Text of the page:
After graduate school, I began teaching, but was quickly recruited by the World Bank. Being hired by them was a huge honor, after all that was the aspiration of every young economist to be in a big IFI (international financial institution) where you could put what you learned in school to work. Finishing my Doctorate at only 24 years old, and quickly hired into the World Bank’s prestigious Young Professional’s program, I became cockier still. Within 30 days of joining the Bank I was sent to Ghana. My job was to venture off into a region of this amazing country called Bolga Tanga to work on the privatization of a fertilizer plant. I found myself in a guest house, one room actually, with an out house, and one light bulb. There was a bed, that looked like an old hospital bed, and a little dresser and one light bulb hanging from the ceiling. That was it. My boss had told me to make sure to get my shots before I left, yellow fever and what not, but I had spent all my time preparing for my first World Bank mission. He told me to make sure to take my malaria pills, but I forgot to pick those up too. I figured I was from Africa so what could happen? But, my first night in Bolga would prove to be the night Superman slugged it out with an African mosquito for the very first time. Superman was out of his league. I woke up after that first night with a big welt on my foot. It hurt and scratched like crazy. I saw a weird looking mosquito on the wall and I remember squashing it and the amount of blood that sprayed out of it was terrifying. I noticed that my foot was swelling, and by day two of my mission, I could barely put on my left shoe. By day three, I was going to work with a slipper on my left foot and a shoe on my right. By day 5, my left leg had major swelling up to my knee. But, I was undeterred. I was not going to leave my first mission and disappoint my new employer just because of an allergic reaction to a mosquito. While I did complete my mission, I ended up shortly thereafter in a German hospital only to be told I was suffering from “elephant leg”. My leg was drained over and over again to reduce the inflammation. The whole experience was agonizing. The first night I spent with an African mosquito was most definitively not won by me. Kryptonite what, mosquitos from Bolga Tanga were so much more lethal. Lesson learned, not even Superman can survive a night with an African mosquito unprepared. Also, if you’re ever in Bolga steer away from grass cutter soup. That’s cooked hamster in a thick broth.

The first time I heard the pilot of my flight declare an in flight emergency:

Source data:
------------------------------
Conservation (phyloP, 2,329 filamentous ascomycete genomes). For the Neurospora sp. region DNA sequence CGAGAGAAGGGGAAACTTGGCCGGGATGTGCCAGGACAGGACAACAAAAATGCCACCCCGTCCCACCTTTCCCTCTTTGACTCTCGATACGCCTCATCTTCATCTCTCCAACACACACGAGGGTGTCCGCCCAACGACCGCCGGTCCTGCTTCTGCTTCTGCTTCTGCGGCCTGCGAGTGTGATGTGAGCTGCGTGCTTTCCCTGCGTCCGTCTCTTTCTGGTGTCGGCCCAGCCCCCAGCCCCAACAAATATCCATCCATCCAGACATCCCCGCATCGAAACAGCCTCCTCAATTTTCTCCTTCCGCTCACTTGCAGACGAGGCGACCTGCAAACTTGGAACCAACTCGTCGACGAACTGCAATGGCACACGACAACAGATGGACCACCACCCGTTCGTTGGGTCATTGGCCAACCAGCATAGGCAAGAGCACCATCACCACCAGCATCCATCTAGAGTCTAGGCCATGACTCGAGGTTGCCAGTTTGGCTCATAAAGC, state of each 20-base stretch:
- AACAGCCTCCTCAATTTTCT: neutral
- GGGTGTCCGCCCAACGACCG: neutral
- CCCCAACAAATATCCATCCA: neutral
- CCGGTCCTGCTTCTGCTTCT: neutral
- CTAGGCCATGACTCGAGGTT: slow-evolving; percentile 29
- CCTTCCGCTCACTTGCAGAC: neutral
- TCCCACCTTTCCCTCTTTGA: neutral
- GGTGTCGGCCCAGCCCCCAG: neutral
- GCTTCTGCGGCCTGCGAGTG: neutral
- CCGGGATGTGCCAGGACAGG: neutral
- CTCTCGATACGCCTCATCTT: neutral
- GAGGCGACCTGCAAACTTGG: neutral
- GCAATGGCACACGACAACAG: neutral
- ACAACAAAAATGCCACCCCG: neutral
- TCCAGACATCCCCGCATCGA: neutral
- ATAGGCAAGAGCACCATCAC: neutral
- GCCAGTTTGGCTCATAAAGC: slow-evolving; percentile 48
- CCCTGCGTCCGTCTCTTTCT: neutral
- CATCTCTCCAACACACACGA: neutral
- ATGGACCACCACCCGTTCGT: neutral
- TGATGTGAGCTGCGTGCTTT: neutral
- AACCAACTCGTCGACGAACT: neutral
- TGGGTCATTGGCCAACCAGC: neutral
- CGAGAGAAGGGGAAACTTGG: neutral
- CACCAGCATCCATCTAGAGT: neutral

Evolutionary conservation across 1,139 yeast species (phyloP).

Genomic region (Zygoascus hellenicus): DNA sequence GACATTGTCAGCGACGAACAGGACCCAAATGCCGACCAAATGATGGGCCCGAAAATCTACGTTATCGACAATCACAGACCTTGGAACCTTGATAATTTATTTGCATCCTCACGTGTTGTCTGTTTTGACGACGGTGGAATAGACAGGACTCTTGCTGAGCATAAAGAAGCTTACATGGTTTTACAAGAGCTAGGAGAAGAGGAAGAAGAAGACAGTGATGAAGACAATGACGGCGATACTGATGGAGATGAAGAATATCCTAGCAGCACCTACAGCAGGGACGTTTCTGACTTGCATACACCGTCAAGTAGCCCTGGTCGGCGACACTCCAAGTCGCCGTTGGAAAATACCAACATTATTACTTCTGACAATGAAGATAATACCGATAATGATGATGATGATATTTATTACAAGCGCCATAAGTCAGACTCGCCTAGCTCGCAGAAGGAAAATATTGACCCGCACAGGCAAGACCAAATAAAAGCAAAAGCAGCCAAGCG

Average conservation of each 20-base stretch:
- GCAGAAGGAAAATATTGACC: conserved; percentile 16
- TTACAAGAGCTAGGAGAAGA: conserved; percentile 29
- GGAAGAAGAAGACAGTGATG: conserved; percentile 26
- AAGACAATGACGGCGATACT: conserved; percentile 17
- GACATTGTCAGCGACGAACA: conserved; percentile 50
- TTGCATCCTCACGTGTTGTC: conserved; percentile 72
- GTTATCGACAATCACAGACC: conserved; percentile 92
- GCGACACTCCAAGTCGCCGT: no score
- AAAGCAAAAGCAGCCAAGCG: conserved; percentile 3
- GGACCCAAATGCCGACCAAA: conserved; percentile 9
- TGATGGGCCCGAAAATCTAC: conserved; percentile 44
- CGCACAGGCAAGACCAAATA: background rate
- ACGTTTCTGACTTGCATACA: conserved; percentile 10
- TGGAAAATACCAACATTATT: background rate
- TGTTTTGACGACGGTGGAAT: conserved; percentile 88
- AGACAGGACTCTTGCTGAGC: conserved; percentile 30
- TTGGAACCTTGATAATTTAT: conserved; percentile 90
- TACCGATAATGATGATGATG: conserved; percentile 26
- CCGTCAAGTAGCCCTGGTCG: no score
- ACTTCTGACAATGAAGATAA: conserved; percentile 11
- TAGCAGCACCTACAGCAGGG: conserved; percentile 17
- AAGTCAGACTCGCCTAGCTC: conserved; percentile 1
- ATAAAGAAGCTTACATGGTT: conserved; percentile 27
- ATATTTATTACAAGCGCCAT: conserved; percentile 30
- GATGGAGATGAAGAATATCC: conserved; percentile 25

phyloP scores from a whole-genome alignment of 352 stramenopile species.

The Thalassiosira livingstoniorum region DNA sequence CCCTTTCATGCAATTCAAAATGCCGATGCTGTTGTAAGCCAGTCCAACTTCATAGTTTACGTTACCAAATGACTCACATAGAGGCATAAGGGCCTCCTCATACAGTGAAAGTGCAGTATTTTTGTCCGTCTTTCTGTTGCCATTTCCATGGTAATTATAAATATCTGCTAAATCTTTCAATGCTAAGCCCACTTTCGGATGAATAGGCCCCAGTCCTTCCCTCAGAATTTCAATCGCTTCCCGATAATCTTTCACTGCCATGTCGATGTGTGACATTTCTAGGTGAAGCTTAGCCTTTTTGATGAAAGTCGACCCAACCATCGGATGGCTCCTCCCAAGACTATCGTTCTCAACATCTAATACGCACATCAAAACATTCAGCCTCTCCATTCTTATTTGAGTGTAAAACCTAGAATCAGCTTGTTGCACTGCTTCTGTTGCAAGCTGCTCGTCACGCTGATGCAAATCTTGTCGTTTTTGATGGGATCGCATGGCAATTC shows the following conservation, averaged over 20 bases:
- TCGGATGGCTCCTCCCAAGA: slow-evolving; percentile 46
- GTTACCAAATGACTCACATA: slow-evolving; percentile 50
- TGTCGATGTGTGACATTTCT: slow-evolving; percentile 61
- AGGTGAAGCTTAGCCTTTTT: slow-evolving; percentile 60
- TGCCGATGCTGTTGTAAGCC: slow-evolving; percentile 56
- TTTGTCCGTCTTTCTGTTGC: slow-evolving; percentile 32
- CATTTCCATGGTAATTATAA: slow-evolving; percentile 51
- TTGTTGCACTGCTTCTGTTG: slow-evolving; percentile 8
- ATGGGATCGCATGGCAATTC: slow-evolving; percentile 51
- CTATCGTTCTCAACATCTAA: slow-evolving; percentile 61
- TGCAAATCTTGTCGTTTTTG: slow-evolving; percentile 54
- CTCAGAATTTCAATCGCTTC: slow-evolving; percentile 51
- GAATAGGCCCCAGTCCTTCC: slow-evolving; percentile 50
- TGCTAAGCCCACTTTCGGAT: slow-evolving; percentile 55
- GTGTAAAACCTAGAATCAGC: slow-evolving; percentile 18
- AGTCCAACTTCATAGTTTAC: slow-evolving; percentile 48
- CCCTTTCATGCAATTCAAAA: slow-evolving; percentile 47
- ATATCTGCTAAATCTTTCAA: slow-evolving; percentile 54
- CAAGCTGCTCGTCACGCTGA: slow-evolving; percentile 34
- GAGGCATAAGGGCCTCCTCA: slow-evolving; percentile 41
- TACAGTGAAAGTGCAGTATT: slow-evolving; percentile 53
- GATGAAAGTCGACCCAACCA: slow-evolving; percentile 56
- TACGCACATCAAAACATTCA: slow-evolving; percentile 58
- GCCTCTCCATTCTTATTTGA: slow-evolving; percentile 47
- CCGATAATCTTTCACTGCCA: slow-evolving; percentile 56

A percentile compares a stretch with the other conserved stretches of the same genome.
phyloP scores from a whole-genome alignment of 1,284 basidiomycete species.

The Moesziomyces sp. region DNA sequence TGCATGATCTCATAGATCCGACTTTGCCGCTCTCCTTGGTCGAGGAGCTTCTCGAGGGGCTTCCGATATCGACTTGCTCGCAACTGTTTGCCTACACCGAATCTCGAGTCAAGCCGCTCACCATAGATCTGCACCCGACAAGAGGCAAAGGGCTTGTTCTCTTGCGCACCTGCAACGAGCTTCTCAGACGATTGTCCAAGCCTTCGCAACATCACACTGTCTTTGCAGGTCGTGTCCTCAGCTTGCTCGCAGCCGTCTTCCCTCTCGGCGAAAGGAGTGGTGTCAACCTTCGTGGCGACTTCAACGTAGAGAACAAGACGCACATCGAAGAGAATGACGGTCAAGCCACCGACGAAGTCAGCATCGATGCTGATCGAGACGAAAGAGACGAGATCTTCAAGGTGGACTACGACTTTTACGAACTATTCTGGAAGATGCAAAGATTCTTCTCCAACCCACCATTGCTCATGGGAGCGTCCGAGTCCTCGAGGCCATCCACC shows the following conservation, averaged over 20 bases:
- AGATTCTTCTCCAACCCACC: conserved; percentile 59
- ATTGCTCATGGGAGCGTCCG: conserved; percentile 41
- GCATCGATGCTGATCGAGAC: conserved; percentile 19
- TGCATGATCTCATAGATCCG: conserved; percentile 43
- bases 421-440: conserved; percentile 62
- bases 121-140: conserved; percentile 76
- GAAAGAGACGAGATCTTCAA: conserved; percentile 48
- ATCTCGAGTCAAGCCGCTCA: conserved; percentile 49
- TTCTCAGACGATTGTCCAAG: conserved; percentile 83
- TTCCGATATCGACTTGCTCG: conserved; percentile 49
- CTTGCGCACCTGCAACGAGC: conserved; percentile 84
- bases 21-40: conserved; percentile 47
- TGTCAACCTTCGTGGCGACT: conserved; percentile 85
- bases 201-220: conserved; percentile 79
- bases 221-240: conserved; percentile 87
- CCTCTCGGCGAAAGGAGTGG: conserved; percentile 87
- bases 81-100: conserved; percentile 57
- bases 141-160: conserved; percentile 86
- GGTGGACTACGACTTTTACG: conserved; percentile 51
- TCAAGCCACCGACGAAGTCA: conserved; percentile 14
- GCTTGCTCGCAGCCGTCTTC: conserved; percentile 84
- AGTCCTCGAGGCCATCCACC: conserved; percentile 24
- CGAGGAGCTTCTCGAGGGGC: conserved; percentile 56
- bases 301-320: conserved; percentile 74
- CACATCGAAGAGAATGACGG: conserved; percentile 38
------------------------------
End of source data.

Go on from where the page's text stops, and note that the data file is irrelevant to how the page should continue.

After Ghana I spent the next 15 years or so traveling all over Africa for the World Bank. I fell in love with discovering new places and my motto quickly became “I haven’t been everywhere but it’s on my list”. I was in Zimbabwe and my mission had just wound down. Boarding a British Airways outbound flight, I was relieved to be getting some sorely needed R&R. A minute or so after takeoff all of us on board heard a big thud. The plane remained stable but the person sitting right next to me and I knew something was very wrong. It took another few minutes for the pilot to announce an in flight emergency. We had hit birds on take off and lost an engine. The pilot said he was now emptying fuel to return as quickly as possible to Harare airport because he couldn’t land “heavy”. The guy sitting next to me was in an absolute panic. His face quickly turned red as the plane started to shimmy and shake in a way I had never experienced. He took out a picture of his daughter and showed it to me. He told me she was all he had. He proceeded to write her name and number on his business card and said to me if I don’t survive this please tell my daughter that the only thing I ever cared about was her. I reassured him that all would be OK, but he insisted I take his business card and I did. I realized then that the Superhero’s in this situation were the pilots and our fate was in their hands. I guess we all get our chance to be superhuman and this one belonged to the pilots and crew. And, they were all business doing everything they were trained to do. I was told later that further in the back where you could here sighs and faint whispering screams that passengers were reacting to seeing fire coming out of the left engine. Somehow the pilot managed to put it out and we landed safely. The pilot stood in front of the cockpit as we were all ushered out of the plane. I had never seen anyone as white faced as that pilot and I realized then how much of a close call this was. I shook his hand, he nodded reassuringly. Superheroes are the best of us really. It hit me upon seeing this pilot standing there in his uniform that this was his costume, his cape, and it was his super powers that had that saved us all. Even in trying to address an engine fire on a very large jet, the very voice of a superhero is meant to reassure, and on the intercom in this clearly very dangerous situation, he did just that. We spent the night at the Sheraton in Harare and the crew stayed there too. I saw the flight attendant in my cabin and asked her how serious the engine fire was. It was grave she recalled and spoke glaringly of the pilot and his actions. In her eyes he was a superhero, a superman, but I could only identify with a real man, a pilot, who in a time of crisis drew forth some extraordinary quality from within himself and triumphed. The passengers may not remember his name today, but we likely owe him our lives.